Adoptions Attorney Leslie Barrows
Moving a child during a Suit Affecting Parent-Child Relationship 
 

In Texas, a Suit Affecting Parent-Child Relationship (SAPCR) case is one where a judge is asked to make an order regarding child custody, visitation, child support and responsibilities for medical support. A SAPCR does not involve the dissolution of a marriage or the division of debt or property among spouses, a SAPCR only involves issues involving children.

When a parent has sole custody, called the sole managing conservator, that parent has the right to designate the primary residence of a child. If parents have shared custody, and are joint managing conservators, the parenting plan assigns one parent as having the right to designate primary residence.

Texas Family Law rules for venue and transfers of a SAPCR

If the parent who has the right to designate the child’s residence decides to move, they can. The original court where the parties were divorced or had parents’ rights determined in a SAPCR, is the court that retains continuing exclusive jurisdiction over case and the parties. If, however, a parent moves far away or out of state, they can ask the original court to transfer the case to a new county or state.

The rules for transferring SAPCR cases are unique in the Texas Family Code and the normal Texas civil procedure rules do not apply. Generally, an original SAPCR suit must be filed in the county where the child resides. To transfer the case to another court, the parties can ask for a one-time transfer of continuing, exclusive jurisdiction, when the original SAPCR case is filed; not later and not by other downstream counties if the parties move.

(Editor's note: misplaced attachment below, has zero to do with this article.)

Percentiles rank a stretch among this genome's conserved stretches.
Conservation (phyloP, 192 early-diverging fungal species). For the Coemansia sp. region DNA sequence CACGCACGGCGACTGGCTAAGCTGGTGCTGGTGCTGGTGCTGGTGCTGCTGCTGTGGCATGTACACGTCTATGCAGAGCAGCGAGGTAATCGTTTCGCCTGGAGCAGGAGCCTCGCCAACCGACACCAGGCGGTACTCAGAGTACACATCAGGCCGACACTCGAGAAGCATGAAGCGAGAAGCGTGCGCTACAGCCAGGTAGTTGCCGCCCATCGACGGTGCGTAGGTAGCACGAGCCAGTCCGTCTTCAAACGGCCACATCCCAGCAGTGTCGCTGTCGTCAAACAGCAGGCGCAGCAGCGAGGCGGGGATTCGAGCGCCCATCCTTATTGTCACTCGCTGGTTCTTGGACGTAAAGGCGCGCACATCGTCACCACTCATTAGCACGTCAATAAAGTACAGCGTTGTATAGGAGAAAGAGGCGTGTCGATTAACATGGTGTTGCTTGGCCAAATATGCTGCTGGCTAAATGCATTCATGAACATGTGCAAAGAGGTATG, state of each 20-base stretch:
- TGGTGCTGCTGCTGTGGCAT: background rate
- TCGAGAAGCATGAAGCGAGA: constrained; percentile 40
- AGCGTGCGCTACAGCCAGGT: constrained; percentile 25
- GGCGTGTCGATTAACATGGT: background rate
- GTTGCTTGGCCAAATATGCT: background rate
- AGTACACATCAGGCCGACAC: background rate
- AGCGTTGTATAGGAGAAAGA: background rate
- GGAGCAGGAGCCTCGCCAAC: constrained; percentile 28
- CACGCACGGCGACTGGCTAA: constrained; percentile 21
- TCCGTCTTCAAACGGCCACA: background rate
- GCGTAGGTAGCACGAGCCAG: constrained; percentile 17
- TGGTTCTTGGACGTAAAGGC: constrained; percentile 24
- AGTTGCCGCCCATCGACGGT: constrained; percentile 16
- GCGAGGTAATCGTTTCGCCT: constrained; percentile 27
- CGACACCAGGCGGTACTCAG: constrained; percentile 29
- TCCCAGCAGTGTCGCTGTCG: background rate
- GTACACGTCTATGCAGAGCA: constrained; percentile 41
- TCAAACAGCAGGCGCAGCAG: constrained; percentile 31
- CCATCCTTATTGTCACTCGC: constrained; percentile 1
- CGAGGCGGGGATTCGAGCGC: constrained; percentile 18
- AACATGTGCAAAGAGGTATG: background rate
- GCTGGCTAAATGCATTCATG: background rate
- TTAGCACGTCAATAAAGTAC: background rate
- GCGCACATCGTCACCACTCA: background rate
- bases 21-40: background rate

What can happen when SAPCR cases are improperly transferred

A Texas Court of Appeals case out of Corpus Christi[i] involved several transfers of a SAPCR case through various counties, ending in a final trial in Nueces County. The final judgment in the SAPCR case was set aside and the case was transferred back to its original counties. The parties moved several times, filed several motions to transfer the case, and the Court of Appeals Court noted that a motion to transfer is timely when made at the time the initial case is filed.

About Us: For more information please contact The Barrows Firm in Southlake.

If you would like more information about The Barrows Firm, P.C., please contact the firm by calling (817) 481-1583. The Barrows Firm is located at 700 East Southlake Boulevard in Southlake near the Town Square.

You can follow The Barrows Firm on social media and find important articles and resources about Texas law and how it may affect you or your family. The Barrows Firm is on Twitter, Facebook and LinkedIn. To read client endorsements and reviews of Attorney, Leslie Barrows, please visit her Avvo.com profile.

 

[i] IN the INTEREST OF C.G., 495 S.W.3d 40 (2016)